U.S. ITC judge backs Toyota in hybrid patent dispute

WASHINGTON (Reuters) -- A U.S. International Trade Commission administrative judge sided with Toyota Motor Corp., concluding that two of its hybrid models did not infringe a patent held by a small U.S. company, the agency said today.

U.S. Administrative Law Judge Paul Luckern said the Toyota Prius and Highlander hybrids did not infringe a patent held by Florida-based Solomon Technologies Inc., as Solomon had alleged.

Luckern said one of the claims in Solomon's patent was invalid and that "there is no domestic (U.S.) industry involving said patent."

Luckern's findings are subject to review by the full commission and could ultimately be appealed in federal court.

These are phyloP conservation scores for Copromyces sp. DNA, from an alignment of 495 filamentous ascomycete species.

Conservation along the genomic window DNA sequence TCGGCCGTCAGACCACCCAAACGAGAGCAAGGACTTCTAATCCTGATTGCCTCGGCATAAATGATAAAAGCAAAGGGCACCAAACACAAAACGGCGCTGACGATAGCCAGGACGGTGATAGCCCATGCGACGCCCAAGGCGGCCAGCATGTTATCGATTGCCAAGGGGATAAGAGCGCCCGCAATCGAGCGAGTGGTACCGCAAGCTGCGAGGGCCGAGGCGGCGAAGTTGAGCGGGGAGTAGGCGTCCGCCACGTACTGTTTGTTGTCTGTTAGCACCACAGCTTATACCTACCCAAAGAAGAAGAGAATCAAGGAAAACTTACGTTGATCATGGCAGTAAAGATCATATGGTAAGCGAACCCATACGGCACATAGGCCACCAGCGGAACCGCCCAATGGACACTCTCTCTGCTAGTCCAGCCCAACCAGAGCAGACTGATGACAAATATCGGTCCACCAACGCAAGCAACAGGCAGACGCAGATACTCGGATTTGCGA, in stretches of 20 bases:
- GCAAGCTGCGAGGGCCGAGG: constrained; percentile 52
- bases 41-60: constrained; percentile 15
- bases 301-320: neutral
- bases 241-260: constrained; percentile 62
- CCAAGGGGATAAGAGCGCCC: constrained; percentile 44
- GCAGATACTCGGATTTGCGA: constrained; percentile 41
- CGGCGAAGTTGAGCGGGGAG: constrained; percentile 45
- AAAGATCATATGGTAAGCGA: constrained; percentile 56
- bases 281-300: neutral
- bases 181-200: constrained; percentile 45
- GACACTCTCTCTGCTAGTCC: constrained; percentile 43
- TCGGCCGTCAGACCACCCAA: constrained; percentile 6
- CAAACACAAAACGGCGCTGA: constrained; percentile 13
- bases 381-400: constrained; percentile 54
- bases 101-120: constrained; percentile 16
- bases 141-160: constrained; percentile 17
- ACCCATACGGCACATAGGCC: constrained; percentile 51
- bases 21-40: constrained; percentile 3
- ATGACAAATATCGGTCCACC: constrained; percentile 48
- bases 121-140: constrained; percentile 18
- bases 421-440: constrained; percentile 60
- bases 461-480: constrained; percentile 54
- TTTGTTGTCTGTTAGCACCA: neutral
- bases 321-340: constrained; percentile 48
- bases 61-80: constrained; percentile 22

Solomon Technologies filed a complaint with the panel last year saying the hybrid transmission in the two popular vehicles infringed its patent related to motor and transmission systems.

If Solomon prevailed, Japan's top automaker could be banned from importing the systems and the Prius and Highlander hybrid models that they power.

A spokesman for Solomon said the company did not have an immediate comment but was expected to issue a statement later in the day.

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